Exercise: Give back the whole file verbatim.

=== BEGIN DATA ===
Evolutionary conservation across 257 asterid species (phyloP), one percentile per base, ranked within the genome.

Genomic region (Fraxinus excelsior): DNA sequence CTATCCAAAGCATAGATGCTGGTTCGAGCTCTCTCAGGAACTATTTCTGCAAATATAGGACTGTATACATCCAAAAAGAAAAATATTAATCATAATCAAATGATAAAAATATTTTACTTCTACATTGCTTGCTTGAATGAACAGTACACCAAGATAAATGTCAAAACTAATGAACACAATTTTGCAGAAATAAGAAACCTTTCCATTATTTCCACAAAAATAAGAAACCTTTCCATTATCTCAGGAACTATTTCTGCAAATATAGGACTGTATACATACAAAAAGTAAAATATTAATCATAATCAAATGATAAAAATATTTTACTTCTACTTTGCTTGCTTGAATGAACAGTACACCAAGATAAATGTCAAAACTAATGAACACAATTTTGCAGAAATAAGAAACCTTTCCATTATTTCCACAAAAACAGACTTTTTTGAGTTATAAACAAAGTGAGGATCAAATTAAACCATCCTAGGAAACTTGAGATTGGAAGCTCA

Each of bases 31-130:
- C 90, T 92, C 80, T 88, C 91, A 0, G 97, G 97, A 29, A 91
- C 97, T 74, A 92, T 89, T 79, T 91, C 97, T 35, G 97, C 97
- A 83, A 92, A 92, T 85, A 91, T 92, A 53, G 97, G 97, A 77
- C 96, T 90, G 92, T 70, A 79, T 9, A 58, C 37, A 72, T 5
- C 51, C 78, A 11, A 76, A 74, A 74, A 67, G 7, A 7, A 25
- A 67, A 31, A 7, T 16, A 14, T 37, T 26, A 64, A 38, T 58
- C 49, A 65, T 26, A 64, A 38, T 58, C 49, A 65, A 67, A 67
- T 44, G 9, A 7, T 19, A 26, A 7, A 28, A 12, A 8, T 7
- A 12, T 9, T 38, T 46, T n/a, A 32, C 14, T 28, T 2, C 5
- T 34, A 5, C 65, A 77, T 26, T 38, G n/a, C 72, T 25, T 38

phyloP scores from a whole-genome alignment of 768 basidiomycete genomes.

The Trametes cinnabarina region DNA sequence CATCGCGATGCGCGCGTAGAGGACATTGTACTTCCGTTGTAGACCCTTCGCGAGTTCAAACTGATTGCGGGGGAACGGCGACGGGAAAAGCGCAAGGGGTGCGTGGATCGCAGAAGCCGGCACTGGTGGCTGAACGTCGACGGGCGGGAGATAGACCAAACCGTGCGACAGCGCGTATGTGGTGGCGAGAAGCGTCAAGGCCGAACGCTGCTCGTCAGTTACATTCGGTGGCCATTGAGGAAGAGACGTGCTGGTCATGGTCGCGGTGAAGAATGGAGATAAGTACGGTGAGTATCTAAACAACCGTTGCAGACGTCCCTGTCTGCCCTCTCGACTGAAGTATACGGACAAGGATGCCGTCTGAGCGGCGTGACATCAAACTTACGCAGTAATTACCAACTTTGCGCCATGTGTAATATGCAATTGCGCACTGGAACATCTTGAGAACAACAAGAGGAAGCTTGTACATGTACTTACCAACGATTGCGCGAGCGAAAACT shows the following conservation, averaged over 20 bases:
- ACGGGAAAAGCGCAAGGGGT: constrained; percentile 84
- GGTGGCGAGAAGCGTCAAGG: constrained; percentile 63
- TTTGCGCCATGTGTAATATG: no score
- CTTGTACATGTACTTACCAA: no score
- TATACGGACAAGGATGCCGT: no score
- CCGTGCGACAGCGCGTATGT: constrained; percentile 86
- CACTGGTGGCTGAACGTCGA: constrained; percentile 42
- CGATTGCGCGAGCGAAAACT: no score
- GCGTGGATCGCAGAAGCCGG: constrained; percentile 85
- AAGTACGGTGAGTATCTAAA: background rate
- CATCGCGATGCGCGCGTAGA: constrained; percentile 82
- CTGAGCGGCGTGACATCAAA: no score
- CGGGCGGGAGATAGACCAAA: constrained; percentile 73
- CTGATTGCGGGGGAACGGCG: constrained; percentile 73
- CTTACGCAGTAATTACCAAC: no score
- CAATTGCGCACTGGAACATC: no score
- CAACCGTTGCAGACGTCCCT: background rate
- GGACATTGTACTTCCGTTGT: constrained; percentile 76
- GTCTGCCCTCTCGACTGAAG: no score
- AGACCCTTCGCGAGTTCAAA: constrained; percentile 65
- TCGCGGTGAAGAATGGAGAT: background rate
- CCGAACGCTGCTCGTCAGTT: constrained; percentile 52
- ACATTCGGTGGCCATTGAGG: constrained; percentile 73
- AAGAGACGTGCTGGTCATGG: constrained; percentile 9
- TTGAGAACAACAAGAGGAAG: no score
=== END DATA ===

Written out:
Evolutionary conservation across 257 asterid species (phyloP), one percentile per base, ranked within the genome.

Genomic region (Fraxinus excelsior): DNA sequence CTATCCAAAGCATAGATGCTGGTTCGAGCTCTCTCAGGAACTATTTCTGCAAATATAGGACTGTATACATCCAAAAAGAAAAATATTAATCATAATCAAATGATAAAAATATTTTACTTCTACATTGCTTGCTTGAATGAACAGTACACCAAGATAAATGTCAAAACTAATGAACACAATTTTGCAGAAATAAGAAACCTTTCCATTATTTCCACAAAAATAAGAAACCTTTCCATTATCTCAGGAACTATTTCTGCAAATATAGGACTGTATACATACAAAAAGTAAAATATTAATCATAATCAAATGATAAAAATATTTTACTTCTACTTTGCTTGCTTGAATGAACAGTACACCAAGATAAATGTCAAAACTAATGAACACAATTTTGCAGAAATAAGAAACCTTTCCATTATTTCCACAAAAACAGACTTTTTTGAGTTATAAACAAAGTGAGGATCAAATTAAACCATCCTAGGAAACTTGAGATTGGAAGCTCA

Each of bases 31-130:
- C 90, T 92, C 80, T 88, C 91, A 0, G 97, G 97, A 29, A 91
- C 97, T 74, A 92, T 89, T 79, T 91, C 97, T 35, G 97, C 97
- A 83, A 92, A 92, T 85, A 91, T 92, A 53, G 97, G 97, A 77
- C 96, T 90, G 92, T 70, A 79, T 9, A 58, C 37, A 72, T 5
- C 51, C 78, A 11, A 76, A 74, A 74, A 67, G 7, A 7, A 25
- A 67, A 31, A 7, T 16, A 14, T 37, T 26, A 64, A 38, T 58
- C 49, A 65, T 26, A 64, A 38, T 58, C 49, A 65, A 67, A 67
- T 44, G 9, A 7, T 19, A 26, A 7, A 28, A 12, A 8, T 7
- A 12, T 9, T 38, T 46, T n/a, A 32, C 14, T 28, T 2, C 5
- T 34, A 5, C 65, A 77, T 26, T 38, G n/a, C 72, T 25, T 38

phyloP scores from a whole-genome alignment of 768 basidiomycete genomes.

The Trametes cinnabarina region DNA sequence CATCGCGATGCGCGCGTAGAGGACATTGTACTTCCGTTGTAGACCCTTCGCGAGTTCAAACTGATTGCGGGGGAACGGCGACGGGAAAAGCGCAAGGGGTGCGTGGATCGCAGAAGCCGGCACTGGTGGCTGAACGTCGACGGGCGGGAGATAGACCAAACCGTGCGACAGCGCGTATGTGGTGGCGAGAAGCGTCAAGGCCGAACGCTGCTCGTCAGTTACATTCGGTGGCCATTGAGGAAGAGACGTGCTGGTCATGGTCGCGGTGAAGAATGGAGATAAGTACGGTGAGTATCTAAACAACCGTTGCAGACGTCCCTGTCTGCCCTCTCGACTGAAGTATACGGACAAGGATGCCGTCTGAGCGGCGTGACATCAAACTTACGCAGTAATTACCAACTTTGCGCCATGTGTAATATGCAATTGCGCACTGGAACATCTTGAGAACAACAAGAGGAAGCTTGTACATGTACTTACCAACGATTGCGCGAGCGAAAACT shows the following conservation, averaged over 20 bases:
- ACGGGAAAAGCGCAAGGGGT: constrained; percentile 84
- GGTGGCGAGAAGCGTCAAGG: constrained; percentile 63
- TTTGCGCCATGTGTAATATG: no score
- CTTGTACATGTACTTACCAA: no score
- TATACGGACAAGGATGCCGT: no score
- CCGTGCGACAGCGCGTATGT: constrained; percentile 86
- CACTGGTGGCTGAACGTCGA: constrained; percentile 42
- CGATTGCGCGAGCGAAAACT: no score
- GCGTGGATCGCAGAAGCCGG: constrained; percentile 85
- AAGTACGGTGAGTATCTAAA: background rate
- CATCGCGATGCGCGCGTAGA: constrained; percentile 82
- CTGAGCGGCGTGACATCAAA: no score
- CGGGCGGGAGATAGACCAAA: constrained; percentile 73
- CTGATTGCGGGGGAACGGCG: constrained; percentile 73
- CTTACGCAGTAATTACCAAC: no score
- CAATTGCGCACTGGAACATC: no score
- CAACCGTTGCAGACGTCCCT: background rate
- GGACATTGTACTTCCGTTGT: constrained; percentile 76
- GTCTGCCCTCTCGACTGAAG: no score
- AGACCCTTCGCGAGTTCAAA: constrained; percentile 65
- TCGCGGTGAAGAATGGAGAT: background rate
- CCGAACGCTGCTCGTCAGTT: constrained; percentile 52
- ACATTCGGTGGCCATTGAGG: constrained; percentile 73
- AAGAGACGTGCTGGTCATGG: constrained; percentile 9
- TTGAGAACAACAAGAGGAAG: no score